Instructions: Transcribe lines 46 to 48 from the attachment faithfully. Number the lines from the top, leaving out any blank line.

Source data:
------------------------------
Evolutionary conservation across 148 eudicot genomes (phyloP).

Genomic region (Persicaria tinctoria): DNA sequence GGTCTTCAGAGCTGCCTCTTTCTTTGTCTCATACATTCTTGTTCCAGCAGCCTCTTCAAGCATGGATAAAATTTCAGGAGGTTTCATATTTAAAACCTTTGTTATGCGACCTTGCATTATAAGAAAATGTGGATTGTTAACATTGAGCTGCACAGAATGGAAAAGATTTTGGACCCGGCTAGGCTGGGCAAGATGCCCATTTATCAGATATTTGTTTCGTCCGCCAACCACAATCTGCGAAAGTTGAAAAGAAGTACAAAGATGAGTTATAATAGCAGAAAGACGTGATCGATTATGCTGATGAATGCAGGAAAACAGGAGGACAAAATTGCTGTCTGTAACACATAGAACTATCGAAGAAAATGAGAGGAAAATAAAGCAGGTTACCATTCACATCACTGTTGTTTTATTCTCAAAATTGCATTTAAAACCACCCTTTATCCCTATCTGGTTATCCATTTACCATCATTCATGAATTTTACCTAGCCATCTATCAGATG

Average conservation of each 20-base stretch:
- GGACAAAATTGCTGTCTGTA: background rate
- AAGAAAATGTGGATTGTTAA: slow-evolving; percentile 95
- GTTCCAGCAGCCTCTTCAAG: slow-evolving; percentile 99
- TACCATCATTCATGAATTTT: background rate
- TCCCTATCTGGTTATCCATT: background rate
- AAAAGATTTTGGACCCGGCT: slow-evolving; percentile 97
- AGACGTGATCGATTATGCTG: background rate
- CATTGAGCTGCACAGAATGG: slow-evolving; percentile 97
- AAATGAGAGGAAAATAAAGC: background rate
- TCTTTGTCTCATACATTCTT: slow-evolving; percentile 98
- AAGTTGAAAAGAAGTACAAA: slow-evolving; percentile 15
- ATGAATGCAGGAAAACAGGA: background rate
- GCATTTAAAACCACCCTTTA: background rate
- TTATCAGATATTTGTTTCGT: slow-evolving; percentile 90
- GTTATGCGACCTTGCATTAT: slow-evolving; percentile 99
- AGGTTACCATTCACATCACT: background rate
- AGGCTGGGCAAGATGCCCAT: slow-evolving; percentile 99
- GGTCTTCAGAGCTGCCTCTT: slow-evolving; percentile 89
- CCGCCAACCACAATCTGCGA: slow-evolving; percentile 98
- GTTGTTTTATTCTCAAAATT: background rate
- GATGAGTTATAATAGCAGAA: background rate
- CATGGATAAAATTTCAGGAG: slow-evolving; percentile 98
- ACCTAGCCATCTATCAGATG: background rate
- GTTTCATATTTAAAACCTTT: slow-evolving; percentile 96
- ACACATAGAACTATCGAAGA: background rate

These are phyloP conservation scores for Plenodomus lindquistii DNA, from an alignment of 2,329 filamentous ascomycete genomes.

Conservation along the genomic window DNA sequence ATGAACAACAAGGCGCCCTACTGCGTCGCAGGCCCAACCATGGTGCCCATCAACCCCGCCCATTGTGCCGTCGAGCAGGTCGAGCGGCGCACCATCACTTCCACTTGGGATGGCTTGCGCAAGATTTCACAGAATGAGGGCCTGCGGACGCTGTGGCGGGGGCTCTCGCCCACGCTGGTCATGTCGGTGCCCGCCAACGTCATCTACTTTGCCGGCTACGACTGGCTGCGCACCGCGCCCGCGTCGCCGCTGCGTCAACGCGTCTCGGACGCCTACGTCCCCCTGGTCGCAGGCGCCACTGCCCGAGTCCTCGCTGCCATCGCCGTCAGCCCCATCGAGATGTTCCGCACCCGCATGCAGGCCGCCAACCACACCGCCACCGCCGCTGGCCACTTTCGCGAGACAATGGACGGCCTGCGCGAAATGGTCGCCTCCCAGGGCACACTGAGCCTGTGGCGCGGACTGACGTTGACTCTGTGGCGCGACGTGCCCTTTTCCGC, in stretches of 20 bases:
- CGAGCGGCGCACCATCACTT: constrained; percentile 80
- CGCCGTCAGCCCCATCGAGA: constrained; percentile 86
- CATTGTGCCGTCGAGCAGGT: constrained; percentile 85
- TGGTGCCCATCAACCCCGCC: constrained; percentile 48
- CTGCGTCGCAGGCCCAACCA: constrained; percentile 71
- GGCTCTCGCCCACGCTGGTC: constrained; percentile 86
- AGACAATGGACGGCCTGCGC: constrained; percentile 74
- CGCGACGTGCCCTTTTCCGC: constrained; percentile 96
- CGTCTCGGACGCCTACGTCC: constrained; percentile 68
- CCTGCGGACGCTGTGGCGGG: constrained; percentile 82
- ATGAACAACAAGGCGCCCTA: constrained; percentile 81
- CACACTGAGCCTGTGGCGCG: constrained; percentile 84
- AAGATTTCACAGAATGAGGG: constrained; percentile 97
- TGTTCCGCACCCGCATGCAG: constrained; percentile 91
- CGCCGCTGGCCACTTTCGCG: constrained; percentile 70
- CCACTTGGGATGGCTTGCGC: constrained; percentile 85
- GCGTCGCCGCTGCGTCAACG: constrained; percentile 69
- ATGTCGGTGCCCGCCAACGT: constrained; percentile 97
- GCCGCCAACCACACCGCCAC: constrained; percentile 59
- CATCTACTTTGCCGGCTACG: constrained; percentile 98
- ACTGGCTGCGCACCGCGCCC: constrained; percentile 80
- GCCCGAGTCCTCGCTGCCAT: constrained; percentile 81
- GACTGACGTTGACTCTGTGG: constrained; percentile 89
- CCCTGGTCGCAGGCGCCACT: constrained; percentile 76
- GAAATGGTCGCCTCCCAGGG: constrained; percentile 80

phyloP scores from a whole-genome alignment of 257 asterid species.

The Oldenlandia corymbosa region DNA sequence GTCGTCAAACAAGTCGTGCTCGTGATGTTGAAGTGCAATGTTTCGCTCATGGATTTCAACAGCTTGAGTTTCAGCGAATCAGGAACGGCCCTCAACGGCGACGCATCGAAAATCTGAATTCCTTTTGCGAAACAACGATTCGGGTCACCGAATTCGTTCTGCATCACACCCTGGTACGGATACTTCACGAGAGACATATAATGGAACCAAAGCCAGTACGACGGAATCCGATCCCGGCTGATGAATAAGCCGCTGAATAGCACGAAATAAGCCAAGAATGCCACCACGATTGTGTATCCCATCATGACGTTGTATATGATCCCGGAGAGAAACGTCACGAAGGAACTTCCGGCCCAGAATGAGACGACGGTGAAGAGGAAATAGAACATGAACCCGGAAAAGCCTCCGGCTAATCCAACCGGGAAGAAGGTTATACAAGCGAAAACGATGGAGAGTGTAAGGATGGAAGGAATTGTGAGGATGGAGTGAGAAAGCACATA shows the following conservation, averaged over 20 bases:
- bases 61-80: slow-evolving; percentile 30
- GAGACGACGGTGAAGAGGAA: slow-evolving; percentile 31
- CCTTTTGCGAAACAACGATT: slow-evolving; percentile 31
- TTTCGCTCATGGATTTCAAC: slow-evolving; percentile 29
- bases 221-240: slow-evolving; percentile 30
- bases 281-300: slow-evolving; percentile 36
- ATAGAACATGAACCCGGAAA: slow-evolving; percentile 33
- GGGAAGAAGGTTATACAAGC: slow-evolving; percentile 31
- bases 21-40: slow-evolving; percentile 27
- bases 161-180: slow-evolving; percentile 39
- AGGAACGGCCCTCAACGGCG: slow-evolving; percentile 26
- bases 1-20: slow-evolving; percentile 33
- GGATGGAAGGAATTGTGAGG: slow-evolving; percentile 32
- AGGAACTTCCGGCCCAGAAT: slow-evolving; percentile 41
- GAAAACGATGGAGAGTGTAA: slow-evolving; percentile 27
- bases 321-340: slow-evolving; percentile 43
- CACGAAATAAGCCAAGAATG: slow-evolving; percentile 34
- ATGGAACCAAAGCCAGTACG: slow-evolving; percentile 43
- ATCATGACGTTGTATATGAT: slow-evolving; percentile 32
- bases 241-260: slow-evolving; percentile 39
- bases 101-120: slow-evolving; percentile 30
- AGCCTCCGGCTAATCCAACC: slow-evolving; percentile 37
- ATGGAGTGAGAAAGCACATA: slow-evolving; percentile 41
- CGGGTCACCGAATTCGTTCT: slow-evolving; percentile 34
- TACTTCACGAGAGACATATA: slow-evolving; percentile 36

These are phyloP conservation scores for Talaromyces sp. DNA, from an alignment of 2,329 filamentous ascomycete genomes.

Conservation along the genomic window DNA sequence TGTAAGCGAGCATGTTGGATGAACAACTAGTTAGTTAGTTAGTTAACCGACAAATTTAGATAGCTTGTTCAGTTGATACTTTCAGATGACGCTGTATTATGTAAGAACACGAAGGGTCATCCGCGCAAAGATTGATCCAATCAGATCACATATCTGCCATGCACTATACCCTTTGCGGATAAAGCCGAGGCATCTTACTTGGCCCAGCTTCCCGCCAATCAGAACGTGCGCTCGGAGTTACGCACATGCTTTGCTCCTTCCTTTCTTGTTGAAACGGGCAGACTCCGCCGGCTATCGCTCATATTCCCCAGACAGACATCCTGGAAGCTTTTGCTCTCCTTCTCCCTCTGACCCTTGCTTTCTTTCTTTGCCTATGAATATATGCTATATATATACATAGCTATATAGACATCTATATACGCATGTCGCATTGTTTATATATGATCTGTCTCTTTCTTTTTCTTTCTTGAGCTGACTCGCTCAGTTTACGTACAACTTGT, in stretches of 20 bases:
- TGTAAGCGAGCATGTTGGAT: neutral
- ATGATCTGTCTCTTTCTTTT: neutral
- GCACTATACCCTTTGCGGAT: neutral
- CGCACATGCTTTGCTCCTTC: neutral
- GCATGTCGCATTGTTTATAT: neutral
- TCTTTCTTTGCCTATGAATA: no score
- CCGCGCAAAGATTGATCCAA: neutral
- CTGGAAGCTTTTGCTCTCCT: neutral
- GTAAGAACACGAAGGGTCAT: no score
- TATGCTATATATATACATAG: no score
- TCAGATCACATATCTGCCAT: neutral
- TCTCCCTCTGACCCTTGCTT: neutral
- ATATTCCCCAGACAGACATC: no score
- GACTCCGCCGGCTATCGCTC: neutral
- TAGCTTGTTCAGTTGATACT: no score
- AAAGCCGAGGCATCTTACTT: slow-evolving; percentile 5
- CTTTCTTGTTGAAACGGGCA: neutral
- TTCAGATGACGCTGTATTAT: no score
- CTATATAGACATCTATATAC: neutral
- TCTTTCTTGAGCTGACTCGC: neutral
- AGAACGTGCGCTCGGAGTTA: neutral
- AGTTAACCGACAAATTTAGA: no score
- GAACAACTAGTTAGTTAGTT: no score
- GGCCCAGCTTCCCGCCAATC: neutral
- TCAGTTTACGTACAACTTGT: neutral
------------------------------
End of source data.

- CCACTTGGGATGGCTTGCGC: constrained; percentile 85
- GCGTCGCCGCTGCGTCAACG: constrained; percentile 69
- ATGTCGGTGCCCGCCAACGT: constrained; percentile 97